Swords to plowshares

  • 2000-12-07
  • Jorgen Johansson
RIGA - Religious fundamentalists from the Middle East are still fighting their jihad, but in Latvia religious people fight not to fight.

Last spring, Jehovah's Witnesses Romans Nemiro and Vladimirs Gamajunovs submitted a petition to the court. They were asking for exemption from military service duty since their religious beliefs didn't allow them to carry weapons. The court, however, ruled against them.

On Nov. 28, the Riga Vidzeme District Court started reviewing a similar petition submitted by Vladislavs Ganuta, also a Jehovah's Witness.

When it comes to exemption from military service in Latvia, the law is in a stalemate. On the one hand, it says all healthy men who are not studying must do military service. Still, Latvia has had since long a law protecting the rights of free thinking and religion.

"Jehovah's Witnesses are one of the churches whose members are excused from military service," head of Latvia's National Human Rights Office Olafs Bruvers said. "We'll have more court cases like this one."

Both an attorney at law and a Jehovah's Witness, Edgars Endzelis has defended other Witnesses in court several times.

"Until 1997 there were no problems at all," Endzelis said. "There was a law stating people could choose to do civil service instead of military service, but in 1997 the law was changed, and it's almost impossible to do civil service today."

Edgars Rinkevics, state secretary at the Ministry of Defense, said the alternative service offered before 1997 did not work out as planned.

"The option of doing alternative service was first offered at the end of the Soviet Union, and it was an option for young Latvian men not to serve in the Soviet army," Rinkevics said.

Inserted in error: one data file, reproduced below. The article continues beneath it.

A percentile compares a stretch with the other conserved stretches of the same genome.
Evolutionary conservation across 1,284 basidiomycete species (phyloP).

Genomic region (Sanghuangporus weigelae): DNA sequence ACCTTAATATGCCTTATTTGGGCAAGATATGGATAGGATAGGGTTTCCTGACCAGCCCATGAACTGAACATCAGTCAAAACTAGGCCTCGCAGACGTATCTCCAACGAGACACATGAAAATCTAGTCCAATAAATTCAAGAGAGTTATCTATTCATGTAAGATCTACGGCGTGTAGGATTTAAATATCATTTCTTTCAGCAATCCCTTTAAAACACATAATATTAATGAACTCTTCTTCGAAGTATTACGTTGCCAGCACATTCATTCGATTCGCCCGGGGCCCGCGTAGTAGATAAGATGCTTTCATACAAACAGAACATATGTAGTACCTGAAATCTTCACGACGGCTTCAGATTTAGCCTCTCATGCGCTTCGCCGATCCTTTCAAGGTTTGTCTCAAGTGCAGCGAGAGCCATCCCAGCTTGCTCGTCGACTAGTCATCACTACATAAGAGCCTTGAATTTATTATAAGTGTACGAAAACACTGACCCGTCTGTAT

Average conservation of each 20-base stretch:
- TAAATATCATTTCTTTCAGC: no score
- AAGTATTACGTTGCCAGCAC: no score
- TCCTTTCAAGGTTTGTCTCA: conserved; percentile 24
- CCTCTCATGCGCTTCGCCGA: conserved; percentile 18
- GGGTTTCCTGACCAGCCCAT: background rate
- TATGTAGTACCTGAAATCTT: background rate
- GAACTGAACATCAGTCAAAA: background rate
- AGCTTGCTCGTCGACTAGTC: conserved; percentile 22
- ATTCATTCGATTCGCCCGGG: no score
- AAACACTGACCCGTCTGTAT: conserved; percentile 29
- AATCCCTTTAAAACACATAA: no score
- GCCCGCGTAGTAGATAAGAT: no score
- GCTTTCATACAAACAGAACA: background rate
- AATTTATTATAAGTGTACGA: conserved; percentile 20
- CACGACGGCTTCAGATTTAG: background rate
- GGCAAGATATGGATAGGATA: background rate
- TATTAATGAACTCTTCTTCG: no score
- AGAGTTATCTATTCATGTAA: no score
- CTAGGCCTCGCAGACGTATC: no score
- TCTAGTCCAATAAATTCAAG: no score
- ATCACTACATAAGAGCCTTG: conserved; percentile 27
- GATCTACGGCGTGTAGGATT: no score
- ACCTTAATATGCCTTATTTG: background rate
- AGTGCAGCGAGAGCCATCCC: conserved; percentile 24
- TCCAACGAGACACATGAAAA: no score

So far nobody has been sentenced to jail for refusing to serve in the Latvian armed forces. There have been court cases against young men refusing to go through their conscription period, but if they've lost in court, they've been sentenced to go into the army.

"Latvia should be ready for more problems like this," Bruvers said. "We should study other European countries, and maybe we can learn from their mistakes."

Still, there's fear among officials that changes to the law will open the door for men who don't want to do military service but lack a reason for it. There is, however, a working group under the Ministry of Defense trying to come up with solutions to problems pertaining to who will do military service and who will get off the hook.

Rinkevics said the idea for this working group was initiated by the Defense Ministry.

"Our deadline for the final report is next year during the summer," Rinkevics said. "Then it will have to be presented to the government."

There are three options the working group is considering. The first is to grant the opportunity to do alternative service for the state, the second is to keep the law as it is written today and the third option is to make amendments to the existing law, and these for exemption status and for what reasons.

"It'll be difficult to decide who'll be responsible for organizing alternative service duty and how it would be financed," Rinkevics said.

Endzelis said he had been told by military officials that the new law could be in force by spring 2002.